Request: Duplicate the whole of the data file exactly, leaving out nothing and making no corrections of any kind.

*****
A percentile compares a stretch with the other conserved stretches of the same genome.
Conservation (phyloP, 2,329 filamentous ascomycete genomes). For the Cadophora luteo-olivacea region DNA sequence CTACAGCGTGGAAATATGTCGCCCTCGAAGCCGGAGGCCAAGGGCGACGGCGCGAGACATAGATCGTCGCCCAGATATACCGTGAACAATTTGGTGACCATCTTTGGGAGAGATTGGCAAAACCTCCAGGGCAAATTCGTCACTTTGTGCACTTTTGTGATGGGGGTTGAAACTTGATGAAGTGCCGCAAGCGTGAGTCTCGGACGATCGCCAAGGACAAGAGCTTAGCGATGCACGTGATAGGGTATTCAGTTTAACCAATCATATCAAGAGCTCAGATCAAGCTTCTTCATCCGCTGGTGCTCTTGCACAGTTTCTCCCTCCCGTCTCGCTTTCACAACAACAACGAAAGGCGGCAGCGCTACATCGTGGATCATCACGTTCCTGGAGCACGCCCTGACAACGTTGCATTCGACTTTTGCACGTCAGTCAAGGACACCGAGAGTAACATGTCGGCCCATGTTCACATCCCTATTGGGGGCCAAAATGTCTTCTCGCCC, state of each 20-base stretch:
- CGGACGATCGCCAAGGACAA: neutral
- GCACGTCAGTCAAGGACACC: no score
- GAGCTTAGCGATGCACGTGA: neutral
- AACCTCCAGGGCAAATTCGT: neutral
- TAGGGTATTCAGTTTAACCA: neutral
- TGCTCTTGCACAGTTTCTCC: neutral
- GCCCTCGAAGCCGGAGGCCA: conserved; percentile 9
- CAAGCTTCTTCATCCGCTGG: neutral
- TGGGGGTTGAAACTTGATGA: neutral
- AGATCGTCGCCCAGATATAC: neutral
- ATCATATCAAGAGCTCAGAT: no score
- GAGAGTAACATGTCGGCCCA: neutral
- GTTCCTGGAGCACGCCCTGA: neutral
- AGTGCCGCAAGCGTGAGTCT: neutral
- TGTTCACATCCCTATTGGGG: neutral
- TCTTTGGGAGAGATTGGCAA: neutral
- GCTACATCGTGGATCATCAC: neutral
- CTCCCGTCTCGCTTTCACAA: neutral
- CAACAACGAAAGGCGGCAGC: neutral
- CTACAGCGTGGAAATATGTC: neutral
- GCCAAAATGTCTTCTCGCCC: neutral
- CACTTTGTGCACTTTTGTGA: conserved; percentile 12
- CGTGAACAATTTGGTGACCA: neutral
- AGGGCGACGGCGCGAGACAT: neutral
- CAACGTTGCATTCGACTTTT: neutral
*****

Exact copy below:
A percentile compares a stretch with the other conserved stretches of the same genome.
Conservation (phyloP, 2,329 filamentous ascomycete genomes). For the Cadophora luteo-olivacea region DNA sequence CTACAGCGTGGAAATATGTCGCCCTCGAAGCCGGAGGCCAAGGGCGACGGCGCGAGACATAGATCGTCGCCCAGATATACCGTGAACAATTTGGTGACCATCTTTGGGAGAGATTGGCAAAACCTCCAGGGCAAATTCGTCACTTTGTGCACTTTTGTGATGGGGGTTGAAACTTGATGAAGTGCCGCAAGCGTGAGTCTCGGACGATCGCCAAGGACAAGAGCTTAGCGATGCACGTGATAGGGTATTCAGTTTAACCAATCATATCAAGAGCTCAGATCAAGCTTCTTCATCCGCTGGTGCTCTTGCACAGTTTCTCCCTCCCGTCTCGCTTTCACAACAACAACGAAAGGCGGCAGCGCTACATCGTGGATCATCACGTTCCTGGAGCACGCCCTGACAACGTTGCATTCGACTTTTGCACGTCAGTCAAGGACACCGAGAGTAACATGTCGGCCCATGTTCACATCCCTATTGGGGGCCAAAATGTCTTCTCGCCC, state of each 20-base stretch:
- CGGACGATCGCCAAGGACAA: neutral
- GCACGTCAGTCAAGGACACC: no score
- GAGCTTAGCGATGCACGTGA: neutral
- AACCTCCAGGGCAAATTCGT: neutral
- TAGGGTATTCAGTTTAACCA: neutral
- TGCTCTTGCACAGTTTCTCC: neutral
- GCCCTCGAAGCCGGAGGCCA: conserved; percentile 9
- CAAGCTTCTTCATCCGCTGG: neutral
- TGGGGGTTGAAACTTGATGA: neutral
- AGATCGTCGCCCAGATATAC: neutral
- ATCATATCAAGAGCTCAGAT: no score
- GAGAGTAACATGTCGGCCCA: neutral
- GTTCCTGGAGCACGCCCTGA: neutral
- AGTGCCGCAAGCGTGAGTCT: neutral
- TGTTCACATCCCTATTGGGG: neutral
- TCTTTGGGAGAGATTGGCAA: neutral
- GCTACATCGTGGATCATCAC: neutral
- CTCCCGTCTCGCTTTCACAA: neutral
- CAACAACGAAAGGCGGCAGC: neutral
- CTACAGCGTGGAAATATGTC: neutral
- GCCAAAATGTCTTCTCGCCC: neutral
- CACTTTGTGCACTTTTGTGA: conserved; percentile 12
- CGTGAACAATTTGGTGACCA: neutral
- AGGGCGACGGCGCGAGACAT: neutral
- CAACGTTGCATTCGACTTTT: neutral